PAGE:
“Between the ufology community itself and the media wanting to dramatize everything, they basically turned the subject of investigating this phenomenon into a taboo as far as academia was concerned,” says Robert Powell, who lives in Austin, Texas. Recently, Powell established an organization called the Scientific Coalition for Unidentified Aerospace Phenomena Studies. The SCU, as it’s usually referred to, bills itself as a “think-tank of scientists, former military and law enforcement officials and other professionals who seek evidence-based answers to UAP questions.”

Powell was a long-time volunteer with MUFON, but grew frustrated with the mix of fandom, cosplay and sci-fi that permeates the organization’s ufology community. The SCU has just over a hundred members, he says, more than half of whom have graduate degrees. The group does its own investigations of UFO sightings and aims to partner with government and universities on research. Still, he admits that academia has yet to embrace ufology. “They won’t touch us with a ten-foot pole,” he says. 

But Powell sees a parallel in the field of research known as the Search for Extraterrestrial Intelligence, or SETI, which has gained acceptance in academia. SETI research involves pointing giant radio telescopes at distant corners of the galaxy and listening for signals that could be from intelligent life. The practice started more than sixty years ago with a telescope in Virginia, but for decades SETI was the pariah of astronomy research—too “out there” to be taken seriously and chronically underfunded. 

But recently, SETI research has taken off, fuelled by private donors and the discovery of thousands of Earth-like planets elsewhere in the galaxy. One of the world’s largest such telescopes is near Penticton, BC. In 2019, scientists there made headlines when they recorded mysterious repeating signals from a far-off solar system, which remain unexplained.

Powell argues that if scientists are open to the idea that life might exist elsewhere in the universe—the basis of SETI research—they’re one step closer to considering the possibility of UFOs. “If you ask most SETI scientists, is intelligent life out there? The answer is yes. And if you ask them, do they know we’re here? Most SETI scientists today would answer yes,” he says. “The only question left then is can they get here? And that’s where many scientists—and many people in general—have a barrier.”

One day, will we look back and be amazed that we once thought we were alone in the universe? Maybe. It wasn’t that long ago,  after all, that scientists believed aliens were living on Mars. In the nineteenth century, an Italian astronomer named Giovanni Schiaparelli swore that he saw canals on the surface of the red planet. Clearly, they’d been dug by someone, he argued. Not long before that, we believed that the entire universe revolved around the Earth. All this to say that science is forever changing. What was once heretical can eventually become an accepted truth. Or not. 

It’s hard to know what to say when someone recounts seeing a UFO. It simply doesn’t jive with our dominant worldview. Over the course of this story,  I spoke with three people who had seen unexplainable, mind-boggling objects in the sky. Each spoke candidly about their experience and described it with compelling certainty, even bravery. And each time I replied with something along the lines of “wow,” which was shorthand for I’m really not sure what to say

But in a way, I could empathize. As a kid, I had a somewhat similar experience, though it wasn’t exactly a UFO. Here’s what I remember: I was six or seven years old at the time, standing on a neighbour’s back step with a friend who lived down the street. It was early evening and a thunderstorm had just passed. The air was heavy, the ground still wet. That’s when we saw it: a ball of fire, hovering like a comet about ten feet off the ground. It was the size of a basketball and it seemed to glide through the air in a way that defied gravity, as if pulled by a string.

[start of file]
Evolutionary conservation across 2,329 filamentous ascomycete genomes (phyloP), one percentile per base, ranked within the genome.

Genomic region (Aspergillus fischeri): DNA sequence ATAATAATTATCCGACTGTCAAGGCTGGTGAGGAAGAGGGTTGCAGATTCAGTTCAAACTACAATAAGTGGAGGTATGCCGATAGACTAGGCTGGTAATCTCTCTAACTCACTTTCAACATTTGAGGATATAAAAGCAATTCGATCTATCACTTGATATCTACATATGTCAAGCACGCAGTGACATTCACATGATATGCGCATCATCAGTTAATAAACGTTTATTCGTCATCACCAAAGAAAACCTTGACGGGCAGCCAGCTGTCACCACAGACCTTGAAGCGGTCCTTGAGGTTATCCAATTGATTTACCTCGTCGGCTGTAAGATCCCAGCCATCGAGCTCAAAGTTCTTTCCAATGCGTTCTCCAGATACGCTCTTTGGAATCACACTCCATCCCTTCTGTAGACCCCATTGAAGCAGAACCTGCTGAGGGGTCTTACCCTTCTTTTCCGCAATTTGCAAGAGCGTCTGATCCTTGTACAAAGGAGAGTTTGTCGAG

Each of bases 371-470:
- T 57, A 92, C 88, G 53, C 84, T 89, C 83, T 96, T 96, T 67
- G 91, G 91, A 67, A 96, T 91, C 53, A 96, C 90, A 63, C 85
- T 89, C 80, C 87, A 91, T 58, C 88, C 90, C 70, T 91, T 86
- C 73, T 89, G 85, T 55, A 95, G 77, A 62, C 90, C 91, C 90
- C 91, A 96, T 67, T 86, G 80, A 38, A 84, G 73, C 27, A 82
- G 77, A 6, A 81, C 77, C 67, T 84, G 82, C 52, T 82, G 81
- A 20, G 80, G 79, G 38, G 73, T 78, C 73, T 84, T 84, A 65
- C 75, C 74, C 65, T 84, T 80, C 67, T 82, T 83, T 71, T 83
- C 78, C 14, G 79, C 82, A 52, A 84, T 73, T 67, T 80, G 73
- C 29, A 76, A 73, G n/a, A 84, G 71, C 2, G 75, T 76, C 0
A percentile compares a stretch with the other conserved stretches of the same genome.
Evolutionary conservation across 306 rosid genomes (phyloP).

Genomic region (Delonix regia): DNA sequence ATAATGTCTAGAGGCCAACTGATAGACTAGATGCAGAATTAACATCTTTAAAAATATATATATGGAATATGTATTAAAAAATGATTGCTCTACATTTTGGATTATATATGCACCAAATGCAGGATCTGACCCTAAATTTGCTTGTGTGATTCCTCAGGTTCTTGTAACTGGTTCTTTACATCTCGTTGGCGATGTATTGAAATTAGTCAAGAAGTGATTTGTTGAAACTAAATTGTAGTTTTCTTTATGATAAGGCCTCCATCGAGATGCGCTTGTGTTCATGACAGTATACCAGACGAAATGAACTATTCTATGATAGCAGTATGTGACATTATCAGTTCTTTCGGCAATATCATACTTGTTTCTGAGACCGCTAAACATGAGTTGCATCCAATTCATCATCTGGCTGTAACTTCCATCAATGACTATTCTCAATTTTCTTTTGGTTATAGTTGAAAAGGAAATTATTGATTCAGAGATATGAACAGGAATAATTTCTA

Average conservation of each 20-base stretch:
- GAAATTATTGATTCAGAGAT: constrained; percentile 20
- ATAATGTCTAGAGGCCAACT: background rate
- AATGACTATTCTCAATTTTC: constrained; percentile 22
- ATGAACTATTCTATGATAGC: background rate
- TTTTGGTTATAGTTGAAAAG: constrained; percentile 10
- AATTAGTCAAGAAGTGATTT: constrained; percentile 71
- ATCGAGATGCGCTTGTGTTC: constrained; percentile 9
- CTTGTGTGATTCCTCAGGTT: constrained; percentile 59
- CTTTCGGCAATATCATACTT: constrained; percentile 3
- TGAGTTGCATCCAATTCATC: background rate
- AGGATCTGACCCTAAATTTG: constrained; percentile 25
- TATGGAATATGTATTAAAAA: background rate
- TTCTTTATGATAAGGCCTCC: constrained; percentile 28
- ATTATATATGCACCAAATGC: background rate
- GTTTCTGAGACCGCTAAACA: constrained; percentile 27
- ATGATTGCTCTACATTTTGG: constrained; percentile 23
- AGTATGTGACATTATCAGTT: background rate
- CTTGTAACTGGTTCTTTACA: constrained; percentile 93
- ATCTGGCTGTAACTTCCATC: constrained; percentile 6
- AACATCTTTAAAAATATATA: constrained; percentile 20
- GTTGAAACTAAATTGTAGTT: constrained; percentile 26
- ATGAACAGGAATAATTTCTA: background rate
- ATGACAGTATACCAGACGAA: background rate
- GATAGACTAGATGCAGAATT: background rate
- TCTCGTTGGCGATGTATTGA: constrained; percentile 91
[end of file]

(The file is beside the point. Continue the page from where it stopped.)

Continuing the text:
I don’t know where the fireball went or who we told, if anyone. It’s a memory that’s been cut out from time. My friend moved away shortly after and we lost touch. But the experience stuck with me. Years later, I pored through science textbooks and encyclopedias at my university library (this was early internet days) and I eventually found an answer: a phenomenon known as “ball lighting.” There are numerous historic accounts of lighting balls—flying through open windows, shooting out of a fireplace, even floating down the aisle of a church—though there is still no proven scientific explanation. Still, finding a plausible answer was a relief for me. 

But maybe the quest for an answer is misguided. Maybe the power of seeing something unexplainable in the sky is that it reminds us that we don’t know everything, and that mysteries still exist. In this way, ufology might be more akin to a modern religion or philosophy—one that’s rooted in the belief that we are not alone and that salvation (in the form of an alien visitor) might still be possible. “People have a desire to believe that life is out there,” Ufology Research’s Chris Rutkowski told me. “This belief shapes our culture, it shapes our society and it’s part of who we are. I think we’ve come to hope that there might be somebody out there wanting to communicate with us.”

I asked Jason Guillemette, the ufologist who saw the school-bus-sized spacecraft as a kid, when he thought there might be hard evidence that UFOs exist. He talked about a recent news story about two US Air Force pilots who recorded several interactions with what the Pentagon described as “unidentified aerial phenomenon.” The videos show a round object that resembles a spinning top hovering and then zooming across the pilot’s screen (you can hear one of the pilots drawl “look at that thing, dude”). According to a New York Times story, the mysterious object had no visible engine or exhaust plumes, but was able to reach hypersonic speeds. The videos are worth checking out, but they’re not quite the smoking gun that I was looking for. 

I mean irrefutable proof, I said. Proof that would convince even non-ufologists. “I would say definitely within the next five years,” Guillemette eventually predicted, “five years for sure.” He paused for a moment then. “I mean, hopefully.”

Brad Badelt is a freelance writer based in Vancouver, BC. He’s currently pursuing an MFA in creative nonfiction at the University of King’s College.